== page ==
As can be seen this whole project had become a costly obsession, employing as it did, skilled technicians and hi-tolerance products and assembly. Loof, had little concept of the complications, he just wanted it, so money was the driving force, which he had in plenty!

Built for speed

With most issues sorted, using a test barrel/action, the rifle was now in the build stage and to use DeNoyer’s words; “it was an ugly, son of a bitch!”

The fully-floated, 22” x 1.5” barrel sat in a heavy, custom, single-shot 700 action, mounting the Etron X system, all bolted to a Titanium chassis system. It had a fully-adjustable, thumbhole stock and the whole thing sat in a steerable front mount, similar to the joy stick systems precision shooters use.


This Dolphin Arms F-Class rifle, probably looks similar to the Loof gun, but is far prettier

I have included a picture of a Dolphin Arms F-Class rifle, as although a lot better looking than Loof’s Bitch, its shows a similar, generic build. On top was a high mag Zeiss scope with tactical turrets and a custom reticle that gave lead marks in minute of dragonfly (MOD). The whole rig weighed around 30 lbs and was intended to be vehicle-mounted, as Loof would have to go to the dragonflys. DeNoyer reckoned the whole project cost in excess of $2 million.


A precision, steerable front rest, allowed for maximum control and shot release.



Accuracy and performance was not in doubt. Test targets consisted of frozen grapes and peas, that when hit vaporised into puffs of steam, such was the heat of the projectile. Zeroing was an issue as the darts tore up paper targets so the group couldn’t be calculated.

Did Loof kill any dragonfly's with it? Over to DeNoyer; “yes and no, he never hit one in flight, but got some hoverers, as, even if the bullet missed the body it could pass through the flapping wings, so destroying them. However, most times the target was not in the same place when the dart arrived. Even, static shots were hard at flys sitting on reeds waving in the wind, but darts passing near certainly disorientated them.”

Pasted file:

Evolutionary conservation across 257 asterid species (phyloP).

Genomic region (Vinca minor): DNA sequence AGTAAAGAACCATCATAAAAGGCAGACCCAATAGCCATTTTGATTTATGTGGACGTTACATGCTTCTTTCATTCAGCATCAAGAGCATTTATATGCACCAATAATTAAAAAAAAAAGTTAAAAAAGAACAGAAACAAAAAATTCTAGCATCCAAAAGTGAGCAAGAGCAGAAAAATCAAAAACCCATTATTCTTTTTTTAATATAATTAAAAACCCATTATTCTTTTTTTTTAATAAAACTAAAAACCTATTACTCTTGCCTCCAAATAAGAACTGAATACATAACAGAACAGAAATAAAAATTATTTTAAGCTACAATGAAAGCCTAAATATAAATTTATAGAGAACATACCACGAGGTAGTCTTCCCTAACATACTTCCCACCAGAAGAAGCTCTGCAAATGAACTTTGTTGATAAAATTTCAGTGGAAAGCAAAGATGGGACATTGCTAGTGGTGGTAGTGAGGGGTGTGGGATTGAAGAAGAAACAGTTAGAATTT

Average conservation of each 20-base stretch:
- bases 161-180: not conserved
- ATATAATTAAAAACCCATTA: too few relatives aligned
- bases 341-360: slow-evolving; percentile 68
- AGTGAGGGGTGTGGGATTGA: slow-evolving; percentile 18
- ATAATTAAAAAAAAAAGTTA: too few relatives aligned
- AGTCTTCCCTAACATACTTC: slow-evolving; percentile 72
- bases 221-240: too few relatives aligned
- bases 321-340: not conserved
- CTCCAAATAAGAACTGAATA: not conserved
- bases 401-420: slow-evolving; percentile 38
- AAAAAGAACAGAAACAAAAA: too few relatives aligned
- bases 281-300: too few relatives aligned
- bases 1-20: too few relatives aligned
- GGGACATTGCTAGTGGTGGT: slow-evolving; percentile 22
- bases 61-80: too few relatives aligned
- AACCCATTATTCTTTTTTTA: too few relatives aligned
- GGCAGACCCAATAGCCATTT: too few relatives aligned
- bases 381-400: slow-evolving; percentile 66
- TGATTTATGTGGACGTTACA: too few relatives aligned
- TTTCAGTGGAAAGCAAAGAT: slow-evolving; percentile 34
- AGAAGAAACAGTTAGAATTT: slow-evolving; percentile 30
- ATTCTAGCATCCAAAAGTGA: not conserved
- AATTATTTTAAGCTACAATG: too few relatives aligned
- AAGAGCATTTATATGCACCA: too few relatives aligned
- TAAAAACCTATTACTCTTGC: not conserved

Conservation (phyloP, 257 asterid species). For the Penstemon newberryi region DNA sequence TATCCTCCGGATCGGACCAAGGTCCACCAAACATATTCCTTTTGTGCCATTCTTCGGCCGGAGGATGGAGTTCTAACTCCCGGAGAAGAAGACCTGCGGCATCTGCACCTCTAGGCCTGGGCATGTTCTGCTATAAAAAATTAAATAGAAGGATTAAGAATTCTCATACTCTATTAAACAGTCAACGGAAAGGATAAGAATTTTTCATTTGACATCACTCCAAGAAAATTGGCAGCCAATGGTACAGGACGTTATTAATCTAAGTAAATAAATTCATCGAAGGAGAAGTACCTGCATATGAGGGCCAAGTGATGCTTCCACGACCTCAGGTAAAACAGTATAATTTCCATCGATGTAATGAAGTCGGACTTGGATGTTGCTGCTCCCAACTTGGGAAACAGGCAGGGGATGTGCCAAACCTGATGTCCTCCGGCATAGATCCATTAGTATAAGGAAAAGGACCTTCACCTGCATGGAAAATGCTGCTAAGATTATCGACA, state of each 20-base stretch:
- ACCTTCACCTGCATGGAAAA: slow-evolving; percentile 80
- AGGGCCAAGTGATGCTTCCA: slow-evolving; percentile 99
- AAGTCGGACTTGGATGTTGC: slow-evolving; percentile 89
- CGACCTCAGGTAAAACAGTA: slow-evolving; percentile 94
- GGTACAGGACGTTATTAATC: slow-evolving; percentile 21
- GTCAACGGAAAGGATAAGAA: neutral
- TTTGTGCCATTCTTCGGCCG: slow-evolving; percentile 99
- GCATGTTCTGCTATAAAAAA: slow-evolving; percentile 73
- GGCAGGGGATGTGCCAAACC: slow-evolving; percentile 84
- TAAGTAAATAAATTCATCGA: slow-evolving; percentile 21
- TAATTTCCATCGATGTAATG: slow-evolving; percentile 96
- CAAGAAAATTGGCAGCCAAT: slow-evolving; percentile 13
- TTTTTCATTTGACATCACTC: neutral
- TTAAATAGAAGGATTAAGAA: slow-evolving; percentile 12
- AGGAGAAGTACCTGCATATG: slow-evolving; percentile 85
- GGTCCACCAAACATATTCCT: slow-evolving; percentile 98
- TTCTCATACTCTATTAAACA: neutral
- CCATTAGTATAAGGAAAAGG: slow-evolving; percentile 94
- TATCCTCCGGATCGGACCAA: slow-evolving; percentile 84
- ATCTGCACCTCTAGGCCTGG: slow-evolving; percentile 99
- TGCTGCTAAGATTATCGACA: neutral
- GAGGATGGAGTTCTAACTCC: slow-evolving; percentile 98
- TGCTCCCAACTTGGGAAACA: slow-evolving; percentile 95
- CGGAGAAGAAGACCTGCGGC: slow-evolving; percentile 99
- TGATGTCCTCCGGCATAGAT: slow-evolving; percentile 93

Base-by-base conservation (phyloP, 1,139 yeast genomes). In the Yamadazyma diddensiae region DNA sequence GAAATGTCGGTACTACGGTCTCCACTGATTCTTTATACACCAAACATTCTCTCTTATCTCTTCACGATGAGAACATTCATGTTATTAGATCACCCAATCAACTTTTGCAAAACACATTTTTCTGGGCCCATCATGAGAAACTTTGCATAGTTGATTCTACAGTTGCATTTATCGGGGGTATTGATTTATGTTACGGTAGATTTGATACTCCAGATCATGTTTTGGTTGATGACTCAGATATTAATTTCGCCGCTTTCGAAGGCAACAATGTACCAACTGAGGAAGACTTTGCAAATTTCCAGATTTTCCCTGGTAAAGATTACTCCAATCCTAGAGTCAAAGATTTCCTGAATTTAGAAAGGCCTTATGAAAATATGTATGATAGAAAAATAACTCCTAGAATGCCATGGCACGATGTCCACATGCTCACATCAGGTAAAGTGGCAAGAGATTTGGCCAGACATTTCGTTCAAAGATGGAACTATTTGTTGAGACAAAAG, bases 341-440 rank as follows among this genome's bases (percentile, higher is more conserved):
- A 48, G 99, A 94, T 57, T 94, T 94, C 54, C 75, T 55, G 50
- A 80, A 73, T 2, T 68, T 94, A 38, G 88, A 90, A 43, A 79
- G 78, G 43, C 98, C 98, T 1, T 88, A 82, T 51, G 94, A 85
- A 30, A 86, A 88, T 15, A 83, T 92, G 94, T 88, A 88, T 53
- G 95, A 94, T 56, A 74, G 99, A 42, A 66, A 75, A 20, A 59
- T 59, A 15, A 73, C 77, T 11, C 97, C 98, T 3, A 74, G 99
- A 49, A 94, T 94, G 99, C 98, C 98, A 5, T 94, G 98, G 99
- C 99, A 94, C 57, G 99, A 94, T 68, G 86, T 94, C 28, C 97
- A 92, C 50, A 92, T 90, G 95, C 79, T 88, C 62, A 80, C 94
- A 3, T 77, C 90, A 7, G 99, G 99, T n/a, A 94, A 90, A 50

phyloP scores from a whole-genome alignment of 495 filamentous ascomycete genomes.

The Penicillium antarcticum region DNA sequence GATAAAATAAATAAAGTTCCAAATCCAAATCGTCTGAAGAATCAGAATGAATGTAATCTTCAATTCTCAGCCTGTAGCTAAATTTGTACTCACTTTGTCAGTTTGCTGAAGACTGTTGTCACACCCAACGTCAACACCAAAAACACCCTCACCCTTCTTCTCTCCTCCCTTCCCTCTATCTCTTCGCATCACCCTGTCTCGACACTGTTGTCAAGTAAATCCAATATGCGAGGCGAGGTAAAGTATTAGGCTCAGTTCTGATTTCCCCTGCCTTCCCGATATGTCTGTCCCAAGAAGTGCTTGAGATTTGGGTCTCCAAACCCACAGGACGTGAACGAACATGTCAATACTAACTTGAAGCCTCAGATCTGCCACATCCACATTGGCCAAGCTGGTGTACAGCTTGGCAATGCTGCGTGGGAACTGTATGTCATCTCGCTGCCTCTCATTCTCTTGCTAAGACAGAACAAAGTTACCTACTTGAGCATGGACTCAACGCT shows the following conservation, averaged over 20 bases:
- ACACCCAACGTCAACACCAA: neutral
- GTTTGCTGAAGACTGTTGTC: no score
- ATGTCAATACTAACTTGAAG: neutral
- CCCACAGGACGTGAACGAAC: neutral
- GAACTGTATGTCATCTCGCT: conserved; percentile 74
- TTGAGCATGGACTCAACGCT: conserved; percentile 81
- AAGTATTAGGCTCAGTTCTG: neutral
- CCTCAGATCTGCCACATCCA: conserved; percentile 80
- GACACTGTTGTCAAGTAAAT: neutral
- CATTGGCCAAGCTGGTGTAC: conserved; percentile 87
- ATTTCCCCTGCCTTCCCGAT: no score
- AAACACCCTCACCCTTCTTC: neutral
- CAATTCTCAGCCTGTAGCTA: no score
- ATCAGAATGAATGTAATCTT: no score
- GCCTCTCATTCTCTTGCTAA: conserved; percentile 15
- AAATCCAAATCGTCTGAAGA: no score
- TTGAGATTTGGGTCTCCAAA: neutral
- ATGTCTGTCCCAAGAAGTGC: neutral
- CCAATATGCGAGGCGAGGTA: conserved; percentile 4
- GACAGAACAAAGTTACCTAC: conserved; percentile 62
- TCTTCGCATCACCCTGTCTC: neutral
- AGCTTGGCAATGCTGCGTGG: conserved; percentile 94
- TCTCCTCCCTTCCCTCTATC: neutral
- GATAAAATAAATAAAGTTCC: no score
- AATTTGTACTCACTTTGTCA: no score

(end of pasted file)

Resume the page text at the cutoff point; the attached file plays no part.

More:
He continued; “The issue was the quarry, as it was just too damn fast and sensorially aware of its surroundings. Ironically, it was probably not even aware it was being hunted. So all that time, money and technology defeated by a creature as old as the dinosaurs.”

Not happy

DeNoyer gave the impression that Loof was very disappointed, as he ended the project and paid off the team and broke all contact. He did show me a cartridge, which looked like a 260 case with a plastic sabbot that you could just see the tip of the dart in. Stupidly I never took a picture at the time, as he promised to send some, but he never did.

So did Loof’s 17/260 Needle exist? I have seen no references in any US shooting magazines, but from what I can make out he played it very close to the chest. But, I would like to think so, as I ran the figures through a ballistics package and they came up with reasonable, working solutions. However, I reckon his thinking was flawed, and feel something like a 22-250 Ackley with lightest bullets in a custom rifling twist might have been equally effective, or ineffective. I have include some line drawings of what I thought things might have looked like, but that’s just my views.

I will leave the final words, in Finnish from Lirpa Loof, as quoted by DeNoyer, make of it what you will: